[fpc-pascal] private type and type compatibility

Sven Barth pascaldragon at googlemail.com
Thu Oct 31 15:58:05 CET 2013

Am 31.10.2013 15:41, schrieb Frederic Da Vitoria:
> 2013/10/31 Sven Barth <pascaldragon at googlemail.com 
> <mailto:pascaldragon at googlemail.com>>
>     Am 31.10.2013 14:42, schrieb Frederic Da Vitoria:
>>     2013/10/31 Sven Barth <pascaldragon at googlemail.com
>>     <mailto:pascaldragon at googlemail.com>>
>>         Am 31.10.2013 12:38, schrieb Frederic Da Vitoria:
>>>         2013/10/31 Sven Barth <pascaldragon at googlemail.com
>>>         <mailto:pascaldragon at googlemail.com>>
>>>             Am 31.10.2013 02:45, schrieb Xiangrong Fang:
>>>>             2013/10/30 Jonas Maebe <jonas.maebe at elis.ugent.be
>>>>             <mailto:jonas.maebe at elis.ugent.be>>
>>>>                 This is not equivalent. A private type declaration
>>>>                 in a class adds a new identifier that is visible
>>>>                 inside that class. You then use it, still in that
>>>>                 class, to declare the return type of a function.
>>>>                 Next, in a scope where that type identifier is no
>>>>                 longer visible, you call the function.
>>>>                 My example is a complete match to that scenario as
>>>>                 far as identifier visibility is concerned (you use
>>>>                 a type in a scope where it is visible to declare a
>>>>                 function return type, and then call the function in
>>>>                 a scope where it is not visible). In your example,
>>>>                 the type is not visible in the place where the
>>>>                 function is declared but only where it is defined
>>>>                 .
>>>>             This is logically WRONG. Because to the machine, any
>>>>             function return value can be seen as an array of bytes,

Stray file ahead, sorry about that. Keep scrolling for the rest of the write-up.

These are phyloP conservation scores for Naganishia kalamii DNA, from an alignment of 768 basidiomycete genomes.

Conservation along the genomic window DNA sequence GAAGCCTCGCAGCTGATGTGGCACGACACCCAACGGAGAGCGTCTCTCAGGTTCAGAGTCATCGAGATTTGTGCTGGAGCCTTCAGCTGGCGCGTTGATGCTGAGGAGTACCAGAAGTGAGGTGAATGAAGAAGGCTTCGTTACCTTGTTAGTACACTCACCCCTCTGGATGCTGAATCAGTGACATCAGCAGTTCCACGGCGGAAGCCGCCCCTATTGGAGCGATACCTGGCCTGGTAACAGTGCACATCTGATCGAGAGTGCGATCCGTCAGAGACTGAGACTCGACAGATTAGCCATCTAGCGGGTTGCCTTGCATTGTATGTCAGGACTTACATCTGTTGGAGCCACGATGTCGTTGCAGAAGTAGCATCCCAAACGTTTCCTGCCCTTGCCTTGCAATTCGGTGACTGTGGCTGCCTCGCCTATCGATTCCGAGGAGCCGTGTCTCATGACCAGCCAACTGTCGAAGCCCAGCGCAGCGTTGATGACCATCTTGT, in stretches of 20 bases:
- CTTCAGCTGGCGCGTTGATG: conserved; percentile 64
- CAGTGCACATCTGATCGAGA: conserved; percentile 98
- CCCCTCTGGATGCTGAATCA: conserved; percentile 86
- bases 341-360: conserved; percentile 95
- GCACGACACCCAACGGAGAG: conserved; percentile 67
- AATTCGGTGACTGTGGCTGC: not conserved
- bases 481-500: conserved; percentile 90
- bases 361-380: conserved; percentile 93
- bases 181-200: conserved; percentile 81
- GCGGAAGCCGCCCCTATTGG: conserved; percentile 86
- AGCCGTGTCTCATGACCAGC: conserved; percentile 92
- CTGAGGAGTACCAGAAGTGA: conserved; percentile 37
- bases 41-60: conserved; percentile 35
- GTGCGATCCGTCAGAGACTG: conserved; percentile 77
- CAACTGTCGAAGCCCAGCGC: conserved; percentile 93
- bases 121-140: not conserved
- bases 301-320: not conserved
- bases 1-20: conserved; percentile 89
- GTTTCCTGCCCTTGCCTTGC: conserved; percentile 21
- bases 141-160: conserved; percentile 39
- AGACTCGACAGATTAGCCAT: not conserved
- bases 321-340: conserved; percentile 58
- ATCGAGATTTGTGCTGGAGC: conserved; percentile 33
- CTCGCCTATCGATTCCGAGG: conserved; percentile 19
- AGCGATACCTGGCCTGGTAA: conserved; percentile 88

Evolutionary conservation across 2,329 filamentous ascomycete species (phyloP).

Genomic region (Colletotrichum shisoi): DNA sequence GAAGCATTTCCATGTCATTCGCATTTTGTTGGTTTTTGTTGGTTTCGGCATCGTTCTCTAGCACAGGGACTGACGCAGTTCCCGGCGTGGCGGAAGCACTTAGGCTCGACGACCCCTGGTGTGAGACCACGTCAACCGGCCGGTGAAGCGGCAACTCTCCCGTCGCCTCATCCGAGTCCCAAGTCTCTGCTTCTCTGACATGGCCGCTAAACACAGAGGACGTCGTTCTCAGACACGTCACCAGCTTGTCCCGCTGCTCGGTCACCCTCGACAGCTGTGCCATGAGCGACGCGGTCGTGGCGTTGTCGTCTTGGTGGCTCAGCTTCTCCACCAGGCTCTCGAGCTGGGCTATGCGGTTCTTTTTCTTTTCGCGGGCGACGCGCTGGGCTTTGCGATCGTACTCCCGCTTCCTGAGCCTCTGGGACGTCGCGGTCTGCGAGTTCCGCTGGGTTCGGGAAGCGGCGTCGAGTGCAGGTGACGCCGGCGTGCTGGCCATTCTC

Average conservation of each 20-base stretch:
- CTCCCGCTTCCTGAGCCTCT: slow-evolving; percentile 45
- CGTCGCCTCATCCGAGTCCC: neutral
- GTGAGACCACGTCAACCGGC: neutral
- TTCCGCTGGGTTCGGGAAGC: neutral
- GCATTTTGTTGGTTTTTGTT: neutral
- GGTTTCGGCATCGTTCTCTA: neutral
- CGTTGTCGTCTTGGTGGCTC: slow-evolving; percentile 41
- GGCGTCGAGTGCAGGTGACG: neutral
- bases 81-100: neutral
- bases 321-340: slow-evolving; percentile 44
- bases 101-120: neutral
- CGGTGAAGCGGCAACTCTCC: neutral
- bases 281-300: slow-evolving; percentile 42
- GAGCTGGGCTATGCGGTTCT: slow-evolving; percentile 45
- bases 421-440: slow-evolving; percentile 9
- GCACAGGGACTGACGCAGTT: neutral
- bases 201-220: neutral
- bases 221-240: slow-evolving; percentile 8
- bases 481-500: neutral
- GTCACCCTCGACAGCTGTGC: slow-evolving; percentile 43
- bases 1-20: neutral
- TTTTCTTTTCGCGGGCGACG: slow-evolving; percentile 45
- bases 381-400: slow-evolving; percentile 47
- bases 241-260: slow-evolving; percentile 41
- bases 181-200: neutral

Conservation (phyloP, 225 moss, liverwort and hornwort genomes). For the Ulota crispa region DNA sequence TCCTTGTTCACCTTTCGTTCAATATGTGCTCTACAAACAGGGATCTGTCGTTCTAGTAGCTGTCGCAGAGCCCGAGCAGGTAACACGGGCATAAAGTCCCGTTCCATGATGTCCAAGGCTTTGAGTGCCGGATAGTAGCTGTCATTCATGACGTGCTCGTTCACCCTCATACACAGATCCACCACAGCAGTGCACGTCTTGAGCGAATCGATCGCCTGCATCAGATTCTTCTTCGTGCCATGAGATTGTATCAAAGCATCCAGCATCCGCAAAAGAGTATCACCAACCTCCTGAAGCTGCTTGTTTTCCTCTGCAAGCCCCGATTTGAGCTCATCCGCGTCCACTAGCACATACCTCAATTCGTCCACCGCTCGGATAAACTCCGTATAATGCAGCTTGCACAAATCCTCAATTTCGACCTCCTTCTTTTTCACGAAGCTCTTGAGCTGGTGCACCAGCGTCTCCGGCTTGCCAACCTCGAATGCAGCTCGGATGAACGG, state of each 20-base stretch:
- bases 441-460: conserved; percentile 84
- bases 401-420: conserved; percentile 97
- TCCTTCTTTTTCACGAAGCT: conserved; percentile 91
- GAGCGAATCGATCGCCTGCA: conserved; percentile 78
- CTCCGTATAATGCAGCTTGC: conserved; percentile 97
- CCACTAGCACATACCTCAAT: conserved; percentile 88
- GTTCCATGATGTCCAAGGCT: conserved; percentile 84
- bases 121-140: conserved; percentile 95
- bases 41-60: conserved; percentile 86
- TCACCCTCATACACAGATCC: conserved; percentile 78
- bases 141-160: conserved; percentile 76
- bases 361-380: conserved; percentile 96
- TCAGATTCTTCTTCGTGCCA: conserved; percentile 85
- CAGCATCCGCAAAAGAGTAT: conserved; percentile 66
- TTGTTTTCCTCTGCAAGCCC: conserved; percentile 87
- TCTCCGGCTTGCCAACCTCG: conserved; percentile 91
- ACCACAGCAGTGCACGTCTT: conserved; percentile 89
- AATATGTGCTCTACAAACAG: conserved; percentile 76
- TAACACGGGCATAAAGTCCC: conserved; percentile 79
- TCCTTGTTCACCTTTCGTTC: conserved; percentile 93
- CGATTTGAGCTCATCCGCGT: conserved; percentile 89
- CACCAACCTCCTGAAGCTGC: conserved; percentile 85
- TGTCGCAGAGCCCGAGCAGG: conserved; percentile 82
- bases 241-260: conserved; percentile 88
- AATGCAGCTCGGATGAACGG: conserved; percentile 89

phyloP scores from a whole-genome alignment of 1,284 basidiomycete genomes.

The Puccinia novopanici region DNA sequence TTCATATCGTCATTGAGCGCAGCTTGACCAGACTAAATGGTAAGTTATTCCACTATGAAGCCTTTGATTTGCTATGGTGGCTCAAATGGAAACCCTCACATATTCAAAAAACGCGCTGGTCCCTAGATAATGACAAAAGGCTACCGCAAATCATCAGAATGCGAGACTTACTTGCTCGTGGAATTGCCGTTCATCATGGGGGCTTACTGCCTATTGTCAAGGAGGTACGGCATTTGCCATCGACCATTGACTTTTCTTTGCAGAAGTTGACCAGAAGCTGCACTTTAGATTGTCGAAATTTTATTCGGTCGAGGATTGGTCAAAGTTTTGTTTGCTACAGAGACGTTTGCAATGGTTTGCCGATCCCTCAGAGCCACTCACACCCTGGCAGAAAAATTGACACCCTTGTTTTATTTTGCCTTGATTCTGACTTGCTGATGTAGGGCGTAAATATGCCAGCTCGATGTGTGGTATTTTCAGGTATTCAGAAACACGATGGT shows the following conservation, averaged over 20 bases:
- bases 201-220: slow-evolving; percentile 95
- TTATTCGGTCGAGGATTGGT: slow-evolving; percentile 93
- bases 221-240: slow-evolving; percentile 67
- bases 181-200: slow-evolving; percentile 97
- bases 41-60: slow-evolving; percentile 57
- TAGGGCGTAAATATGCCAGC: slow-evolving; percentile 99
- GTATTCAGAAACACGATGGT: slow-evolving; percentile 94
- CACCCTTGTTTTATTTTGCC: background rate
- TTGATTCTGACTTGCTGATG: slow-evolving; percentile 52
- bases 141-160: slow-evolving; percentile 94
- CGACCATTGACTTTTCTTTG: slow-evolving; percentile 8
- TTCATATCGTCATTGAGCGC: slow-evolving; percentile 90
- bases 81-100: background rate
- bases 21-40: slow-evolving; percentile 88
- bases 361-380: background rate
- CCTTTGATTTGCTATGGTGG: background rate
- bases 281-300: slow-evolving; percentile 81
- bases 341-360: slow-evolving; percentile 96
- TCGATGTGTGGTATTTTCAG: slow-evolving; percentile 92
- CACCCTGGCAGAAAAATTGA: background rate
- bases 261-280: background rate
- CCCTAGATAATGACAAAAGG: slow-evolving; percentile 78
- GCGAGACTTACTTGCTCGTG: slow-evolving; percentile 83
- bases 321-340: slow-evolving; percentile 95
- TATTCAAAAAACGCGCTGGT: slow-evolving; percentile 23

>>>>             for example, a pointer is array[0..3] of Byte on a
>>>>             32-bit machine.  The purpose of type system is to
>>>>             explain what these bytes stands for. So, if a type is
>>>>             out-of-scope, how do you interpret the data?
>>>>             The current "delphi compatible" implementation IS using
>>>>             the type information to compile the program, i.e.
>>>>             although it is not visible, it is indeed used by the
>>>>             compile, which, in my opinion, violates visibility rules.
>>>>             Standing on your view point, if a type is no longer
>>>>             visible, but a variable (function return value) of that
>>>>             type is in current scope, and understood by the
>>>>             program, this means, this value itself carries type
>>>>             information!  Is is kind of meta data available in
>>>>             Pascal? If so, I think RTTI should work for ANY kind of
>>>>             primitive data types.
>>>             For unit interfaces there is indeed the point that if
>>>             unit A uses unit B then the program which uses unit A
>>>             will be able to access types used by unit A. E.g.:
>     ...
>>>             It's this way at least since Turbo Pascal (though
>>>             without classes then ;) ).
>>>         Yes, I agree this is the TP/Delphi way, and as such should
>>>         be kept at least in DELPHI mode. But is this really good?
>>>         Doesn't this contradict the Pascal philosophy? Borland did a
>>>         few questionable things (look at how you used the semicolons
>>>         in you examples above ;-) ), and it took some decisions when
>>>         implementing units. But how is this handled in Modula?
>>         Undoing this even for only non-TP/Delphi modes would mean
>>         adjusting very much code out there. So no, this is how Object
>>         Pascal works.
>>     Ah, you mean that this is too much intricately mixed with the
>>     compiler code and it would be much too much work to change? OK,
>>     this I understand :-)
>     It's not about being mixed with the compiler code it's about too
>     many legacy code relying on this behavior, because it's a given
>     since TP times.
> ...and this modification would only become relevant for new code, so 
> quite probably not worth the compiler extra code. Yes, I can 
> understand this too. But my question was not about changing the 
> behavior of fpc (not any more). This was a theoretical question. In 
> other words, if you had been in a position to create TP back in 
> nineteen something, and if one of your main concerns had been about 
> respecting the Pascal philosophy, how would you have handled this? The 
> way it has been done? Or do you agree this was not quite orthodox 
> (although efficient)?
I honestly don't know what I would have done...

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